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Part I General and Introductory, 5 Subject-Matter Scope: Specific Exclusions

From: Civil Jurisdiction and Judgments in Europe: The Brussels I Regulation, the Lugano Convention, and the Hague Choice of Court Convention

Trevor C Hartley

From: Oxford Legal Research Library (http://olrl.ouplaw.com). (c) Oxford University Press, 2015. All Rights Reserved.date: 27 November 2020

Subject-matter scope — Specific exclusions — Jurisdiction under the Brussels-Lugano Regime — Jurisdiction under the Brussels I Regulation — Jurisdiction under the Brussels II Regulation — Jurisdiction under the Lugano Convention — Jurisdiction under the traditional rules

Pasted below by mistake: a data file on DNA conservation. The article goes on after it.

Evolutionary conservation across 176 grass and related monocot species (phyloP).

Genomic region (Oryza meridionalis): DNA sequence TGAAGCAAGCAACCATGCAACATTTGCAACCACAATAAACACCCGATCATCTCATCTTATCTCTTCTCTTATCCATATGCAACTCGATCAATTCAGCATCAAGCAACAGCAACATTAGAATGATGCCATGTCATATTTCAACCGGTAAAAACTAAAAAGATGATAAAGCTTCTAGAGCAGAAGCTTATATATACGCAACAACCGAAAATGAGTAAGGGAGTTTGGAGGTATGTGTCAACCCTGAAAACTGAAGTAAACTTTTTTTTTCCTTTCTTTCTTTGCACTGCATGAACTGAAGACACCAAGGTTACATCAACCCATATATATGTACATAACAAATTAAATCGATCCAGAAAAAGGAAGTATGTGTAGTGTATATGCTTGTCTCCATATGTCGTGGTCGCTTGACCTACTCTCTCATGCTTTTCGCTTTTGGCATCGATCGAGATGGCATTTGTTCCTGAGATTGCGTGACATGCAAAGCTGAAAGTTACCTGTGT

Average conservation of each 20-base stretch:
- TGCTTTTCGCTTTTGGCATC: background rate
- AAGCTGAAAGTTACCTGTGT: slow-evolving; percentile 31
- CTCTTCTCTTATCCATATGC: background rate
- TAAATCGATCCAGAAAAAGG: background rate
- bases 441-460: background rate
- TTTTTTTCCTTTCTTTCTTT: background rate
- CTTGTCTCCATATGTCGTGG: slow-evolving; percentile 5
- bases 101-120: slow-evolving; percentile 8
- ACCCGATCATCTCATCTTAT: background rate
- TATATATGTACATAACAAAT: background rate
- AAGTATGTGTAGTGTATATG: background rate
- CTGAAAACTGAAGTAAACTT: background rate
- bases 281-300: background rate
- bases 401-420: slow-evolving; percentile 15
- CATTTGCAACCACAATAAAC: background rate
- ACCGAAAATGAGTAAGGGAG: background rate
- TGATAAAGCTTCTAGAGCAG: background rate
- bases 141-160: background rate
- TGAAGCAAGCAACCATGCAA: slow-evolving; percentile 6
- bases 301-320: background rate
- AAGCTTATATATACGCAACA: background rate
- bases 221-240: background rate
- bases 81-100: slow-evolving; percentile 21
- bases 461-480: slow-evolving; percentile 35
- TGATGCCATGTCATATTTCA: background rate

This chapter consider matters specifically excluded from the scope of Brussels 2012, Lugano 2007, and the Hague Convention. Each of these instruments contains a list of subjects — for example, status of natural persons — that are excluded from its scope. Under Brussels, and almost certainly under Lugano and Hague as well, these legal concepts have an autonomous meaning. They are not interpreted according to national law. If this were not so, the scope of the instrument would vary from State to State. Topics discussed include rights in property arising out of a matrimonial relationship, wills and succession, bankruptcy, social security, arbitration, maintenance, consumer contracts, employment contracts, carriage of persons and goods, maritime matters, competition (antitrust) matters, liability for nuclear damage, personal injury, damage to property, matters subject to exclusive jurisdiction, infringement of intellectual property rights, and declarations under the Hague Convention.

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